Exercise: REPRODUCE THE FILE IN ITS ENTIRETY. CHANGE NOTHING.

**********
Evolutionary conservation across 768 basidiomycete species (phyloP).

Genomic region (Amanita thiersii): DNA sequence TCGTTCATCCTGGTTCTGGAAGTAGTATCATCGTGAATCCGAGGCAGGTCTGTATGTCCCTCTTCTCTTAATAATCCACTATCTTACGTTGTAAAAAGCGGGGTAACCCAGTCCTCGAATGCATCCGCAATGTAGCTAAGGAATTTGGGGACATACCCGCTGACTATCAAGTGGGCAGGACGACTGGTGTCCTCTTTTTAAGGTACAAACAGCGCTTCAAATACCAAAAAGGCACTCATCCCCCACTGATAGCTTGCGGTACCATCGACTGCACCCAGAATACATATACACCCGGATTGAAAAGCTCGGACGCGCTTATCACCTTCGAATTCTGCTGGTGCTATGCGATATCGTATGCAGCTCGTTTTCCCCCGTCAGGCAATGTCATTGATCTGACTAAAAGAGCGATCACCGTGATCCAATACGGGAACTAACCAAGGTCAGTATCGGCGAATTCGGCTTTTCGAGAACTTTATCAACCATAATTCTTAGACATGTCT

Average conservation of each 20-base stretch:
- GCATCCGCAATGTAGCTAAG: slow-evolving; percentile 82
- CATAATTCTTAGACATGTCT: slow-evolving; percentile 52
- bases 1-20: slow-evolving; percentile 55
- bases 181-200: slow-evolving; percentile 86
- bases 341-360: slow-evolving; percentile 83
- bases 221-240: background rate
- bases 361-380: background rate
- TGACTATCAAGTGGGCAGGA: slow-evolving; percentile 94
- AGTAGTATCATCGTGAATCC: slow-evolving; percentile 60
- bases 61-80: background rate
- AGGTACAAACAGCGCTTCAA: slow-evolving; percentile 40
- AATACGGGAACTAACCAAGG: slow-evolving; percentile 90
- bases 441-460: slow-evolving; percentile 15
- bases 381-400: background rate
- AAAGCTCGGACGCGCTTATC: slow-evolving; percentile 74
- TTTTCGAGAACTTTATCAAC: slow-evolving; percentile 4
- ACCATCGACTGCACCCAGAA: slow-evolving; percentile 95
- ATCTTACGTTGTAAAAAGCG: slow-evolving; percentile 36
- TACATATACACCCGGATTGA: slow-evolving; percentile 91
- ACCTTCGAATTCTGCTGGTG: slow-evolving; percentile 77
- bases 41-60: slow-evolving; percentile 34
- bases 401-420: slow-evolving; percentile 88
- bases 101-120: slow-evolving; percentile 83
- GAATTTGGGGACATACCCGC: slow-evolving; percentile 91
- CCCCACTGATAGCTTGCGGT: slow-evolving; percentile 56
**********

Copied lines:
Evolutionary conservation across 768 basidiomycete species (phyloP).

Genomic region (Amanita thiersii): DNA sequence TCGTTCATCCTGGTTCTGGAAGTAGTATCATCGTGAATCCGAGGCAGGTCTGTATGTCCCTCTTCTCTTAATAATCCACTATCTTACGTTGTAAAAAGCGGGGTAACCCAGTCCTCGAATGCATCCGCAATGTAGCTAAGGAATTTGGGGACATACCCGCTGACTATCAAGTGGGCAGGACGACTGGTGTCCTCTTTTTAAGGTACAAACAGCGCTTCAAATACCAAAAAGGCACTCATCCCCCACTGATAGCTTGCGGTACCATCGACTGCACCCAGAATACATATACACCCGGATTGAAAAGCTCGGACGCGCTTATCACCTTCGAATTCTGCTGGTGCTATGCGATATCGTATGCAGCTCGTTTTCCCCCGTCAGGCAATGTCATTGATCTGACTAAAAGAGCGATCACCGTGATCCAATACGGGAACTAACCAAGGTCAGTATCGGCGAATTCGGCTTTTCGAGAACTTTATCAACCATAATTCTTAGACATGTCT

Average conservation of each 20-base stretch:
- GCATCCGCAATGTAGCTAAG: slow-evolving; percentile 82
- CATAATTCTTAGACATGTCT: slow-evolving; percentile 52
- bases 1-20: slow-evolving; percentile 55
- bases 181-200: slow-evolving; percentile 86
- bases 341-360: slow-evolving; percentile 83
- bases 221-240: background rate
- bases 361-380: background rate
- TGACTATCAAGTGGGCAGGA: slow-evolving; percentile 94
- AGTAGTATCATCGTGAATCC: slow-evolving; percentile 60
- bases 61-80: background rate
- AGGTACAAACAGCGCTTCAA: slow-evolving; percentile 40
- AATACGGGAACTAACCAAGG: slow-evolving; percentile 90
- bases 441-460: slow-evolving; percentile 15
- bases 381-400: background rate
- AAAGCTCGGACGCGCTTATC: slow-evolving; percentile 74
- TTTTCGAGAACTTTATCAAC: slow-evolving; percentile 4
- ACCATCGACTGCACCCAGAA: slow-evolving; percentile 95
- ATCTTACGTTGTAAAAAGCG: slow-evolving; percentile 36
- TACATATACACCCGGATTGA: slow-evolving; percentile 91
- ACCTTCGAATTCTGCTGGTG: slow-evolving; percentile 77
- bases 41-60: slow-evolving; percentile 34
- bases 401-420: slow-evolving; percentile 88
- bases 101-120: slow-evolving; percentile 83
- GAATTTGGGGACATACCCGC: slow-evolving; percentile 91
- CCCCACTGATAGCTTGCGGT: slow-evolving; percentile 56